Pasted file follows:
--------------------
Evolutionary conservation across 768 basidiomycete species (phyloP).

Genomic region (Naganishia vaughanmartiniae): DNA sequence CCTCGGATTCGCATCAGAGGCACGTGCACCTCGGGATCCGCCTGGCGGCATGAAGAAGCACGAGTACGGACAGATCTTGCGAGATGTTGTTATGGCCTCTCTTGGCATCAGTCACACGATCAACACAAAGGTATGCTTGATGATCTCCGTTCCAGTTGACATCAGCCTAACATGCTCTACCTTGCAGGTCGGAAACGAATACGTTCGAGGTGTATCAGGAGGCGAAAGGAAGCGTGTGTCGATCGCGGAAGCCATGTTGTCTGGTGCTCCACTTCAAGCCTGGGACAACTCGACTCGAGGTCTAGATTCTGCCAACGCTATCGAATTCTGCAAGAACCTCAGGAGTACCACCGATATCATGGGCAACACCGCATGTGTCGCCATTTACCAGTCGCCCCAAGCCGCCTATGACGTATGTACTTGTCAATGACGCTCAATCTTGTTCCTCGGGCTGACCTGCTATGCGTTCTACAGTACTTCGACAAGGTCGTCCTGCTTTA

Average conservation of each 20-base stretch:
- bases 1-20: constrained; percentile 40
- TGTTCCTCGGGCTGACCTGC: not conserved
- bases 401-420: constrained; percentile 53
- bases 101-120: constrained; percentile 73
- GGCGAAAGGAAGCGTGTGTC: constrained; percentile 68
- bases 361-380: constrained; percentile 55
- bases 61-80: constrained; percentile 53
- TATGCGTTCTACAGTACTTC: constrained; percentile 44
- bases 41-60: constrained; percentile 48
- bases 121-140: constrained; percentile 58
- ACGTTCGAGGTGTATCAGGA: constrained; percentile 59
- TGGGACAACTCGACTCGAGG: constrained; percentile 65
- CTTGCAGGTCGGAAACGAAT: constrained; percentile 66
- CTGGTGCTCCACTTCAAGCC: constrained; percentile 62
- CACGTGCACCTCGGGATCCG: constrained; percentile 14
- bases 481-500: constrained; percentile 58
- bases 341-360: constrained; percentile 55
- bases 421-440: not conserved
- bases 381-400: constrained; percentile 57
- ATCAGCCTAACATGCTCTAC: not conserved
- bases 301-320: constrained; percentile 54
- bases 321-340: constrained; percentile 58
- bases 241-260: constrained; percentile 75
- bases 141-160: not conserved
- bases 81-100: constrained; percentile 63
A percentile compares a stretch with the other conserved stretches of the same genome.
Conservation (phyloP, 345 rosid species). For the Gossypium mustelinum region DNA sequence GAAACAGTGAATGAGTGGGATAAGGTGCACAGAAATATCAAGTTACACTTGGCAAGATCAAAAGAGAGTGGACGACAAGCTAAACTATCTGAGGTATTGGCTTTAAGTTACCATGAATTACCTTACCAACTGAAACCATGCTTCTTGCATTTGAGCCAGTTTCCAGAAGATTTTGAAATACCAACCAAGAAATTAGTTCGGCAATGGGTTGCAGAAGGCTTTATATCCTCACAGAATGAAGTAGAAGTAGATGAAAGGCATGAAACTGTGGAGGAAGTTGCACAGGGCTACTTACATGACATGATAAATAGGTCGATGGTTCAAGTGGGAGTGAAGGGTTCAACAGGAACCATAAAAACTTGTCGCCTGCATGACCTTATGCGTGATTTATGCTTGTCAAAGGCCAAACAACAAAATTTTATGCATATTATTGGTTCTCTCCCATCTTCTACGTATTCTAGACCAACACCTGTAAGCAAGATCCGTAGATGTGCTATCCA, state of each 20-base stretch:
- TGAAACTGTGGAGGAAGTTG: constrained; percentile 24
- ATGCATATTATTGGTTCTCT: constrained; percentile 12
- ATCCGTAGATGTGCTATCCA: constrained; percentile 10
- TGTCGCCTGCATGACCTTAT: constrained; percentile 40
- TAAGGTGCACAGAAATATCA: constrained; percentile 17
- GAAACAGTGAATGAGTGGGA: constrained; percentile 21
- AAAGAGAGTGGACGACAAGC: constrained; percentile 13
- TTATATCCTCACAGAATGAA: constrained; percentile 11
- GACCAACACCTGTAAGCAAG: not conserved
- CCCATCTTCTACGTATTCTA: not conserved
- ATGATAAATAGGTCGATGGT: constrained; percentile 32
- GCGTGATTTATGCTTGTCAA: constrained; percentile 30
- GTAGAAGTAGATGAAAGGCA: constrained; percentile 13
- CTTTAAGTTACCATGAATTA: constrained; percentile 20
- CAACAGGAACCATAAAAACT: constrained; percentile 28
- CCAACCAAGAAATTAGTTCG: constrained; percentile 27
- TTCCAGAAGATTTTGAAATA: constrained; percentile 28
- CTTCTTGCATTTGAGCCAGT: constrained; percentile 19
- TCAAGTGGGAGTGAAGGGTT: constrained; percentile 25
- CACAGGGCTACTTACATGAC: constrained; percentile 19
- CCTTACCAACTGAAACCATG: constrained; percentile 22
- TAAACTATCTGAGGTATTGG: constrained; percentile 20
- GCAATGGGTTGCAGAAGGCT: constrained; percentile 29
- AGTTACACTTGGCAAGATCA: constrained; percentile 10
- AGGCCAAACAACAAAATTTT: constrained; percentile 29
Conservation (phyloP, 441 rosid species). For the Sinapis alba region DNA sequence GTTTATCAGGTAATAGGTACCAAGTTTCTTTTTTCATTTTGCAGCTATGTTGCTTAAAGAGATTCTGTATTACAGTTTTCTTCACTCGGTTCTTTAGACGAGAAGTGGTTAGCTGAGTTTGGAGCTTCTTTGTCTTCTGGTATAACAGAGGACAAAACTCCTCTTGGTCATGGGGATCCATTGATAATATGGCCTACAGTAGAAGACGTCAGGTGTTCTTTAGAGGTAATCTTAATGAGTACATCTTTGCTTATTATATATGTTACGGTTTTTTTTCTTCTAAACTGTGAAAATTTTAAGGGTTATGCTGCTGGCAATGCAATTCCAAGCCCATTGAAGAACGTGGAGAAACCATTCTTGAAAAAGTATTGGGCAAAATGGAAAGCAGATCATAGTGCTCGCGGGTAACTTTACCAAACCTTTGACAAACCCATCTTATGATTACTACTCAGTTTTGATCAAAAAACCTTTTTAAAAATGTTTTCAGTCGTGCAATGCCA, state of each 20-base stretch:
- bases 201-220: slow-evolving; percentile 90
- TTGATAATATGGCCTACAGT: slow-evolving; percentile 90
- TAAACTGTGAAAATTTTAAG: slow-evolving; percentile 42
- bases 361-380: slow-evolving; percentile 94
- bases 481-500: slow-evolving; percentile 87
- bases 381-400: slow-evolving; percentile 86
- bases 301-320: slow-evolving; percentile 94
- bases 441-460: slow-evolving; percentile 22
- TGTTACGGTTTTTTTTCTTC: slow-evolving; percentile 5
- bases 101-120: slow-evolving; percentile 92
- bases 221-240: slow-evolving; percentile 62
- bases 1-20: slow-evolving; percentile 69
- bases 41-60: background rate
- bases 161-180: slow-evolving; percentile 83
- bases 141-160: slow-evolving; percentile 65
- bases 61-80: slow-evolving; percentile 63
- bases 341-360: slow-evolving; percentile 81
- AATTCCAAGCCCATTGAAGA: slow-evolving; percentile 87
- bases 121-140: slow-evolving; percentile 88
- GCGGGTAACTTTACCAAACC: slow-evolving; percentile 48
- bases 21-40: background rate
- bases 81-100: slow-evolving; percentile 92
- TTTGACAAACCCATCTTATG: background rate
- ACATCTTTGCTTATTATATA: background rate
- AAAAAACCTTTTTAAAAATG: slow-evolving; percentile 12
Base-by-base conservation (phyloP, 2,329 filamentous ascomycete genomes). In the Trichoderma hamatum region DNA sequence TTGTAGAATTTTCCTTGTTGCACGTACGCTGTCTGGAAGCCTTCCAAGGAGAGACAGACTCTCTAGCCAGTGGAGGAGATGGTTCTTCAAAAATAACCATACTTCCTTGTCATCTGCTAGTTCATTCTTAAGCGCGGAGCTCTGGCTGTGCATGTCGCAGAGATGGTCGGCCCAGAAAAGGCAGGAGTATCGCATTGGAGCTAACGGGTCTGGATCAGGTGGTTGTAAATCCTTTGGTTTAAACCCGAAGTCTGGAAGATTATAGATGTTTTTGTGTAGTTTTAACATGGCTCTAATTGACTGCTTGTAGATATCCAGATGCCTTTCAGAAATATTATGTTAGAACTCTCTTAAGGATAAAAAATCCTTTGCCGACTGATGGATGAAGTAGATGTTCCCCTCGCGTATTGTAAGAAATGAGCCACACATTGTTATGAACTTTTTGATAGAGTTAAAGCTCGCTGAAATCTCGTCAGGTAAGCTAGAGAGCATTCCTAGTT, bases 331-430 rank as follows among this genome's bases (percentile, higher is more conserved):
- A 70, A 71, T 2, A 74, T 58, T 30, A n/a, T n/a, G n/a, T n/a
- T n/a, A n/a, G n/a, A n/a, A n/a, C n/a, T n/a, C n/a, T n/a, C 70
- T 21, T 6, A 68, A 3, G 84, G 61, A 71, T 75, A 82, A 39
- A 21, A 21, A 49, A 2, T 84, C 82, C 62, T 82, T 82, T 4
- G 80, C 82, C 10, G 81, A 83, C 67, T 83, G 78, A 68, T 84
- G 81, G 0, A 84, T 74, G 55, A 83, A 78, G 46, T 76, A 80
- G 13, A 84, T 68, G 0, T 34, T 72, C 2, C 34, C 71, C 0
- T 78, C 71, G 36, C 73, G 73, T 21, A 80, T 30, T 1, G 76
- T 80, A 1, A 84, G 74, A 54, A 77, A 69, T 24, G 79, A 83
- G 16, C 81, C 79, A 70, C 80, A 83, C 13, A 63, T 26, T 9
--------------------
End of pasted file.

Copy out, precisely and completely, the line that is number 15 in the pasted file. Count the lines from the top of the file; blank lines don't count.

- TGGGACAACTCGACTCGAGG: constrained; percentile 65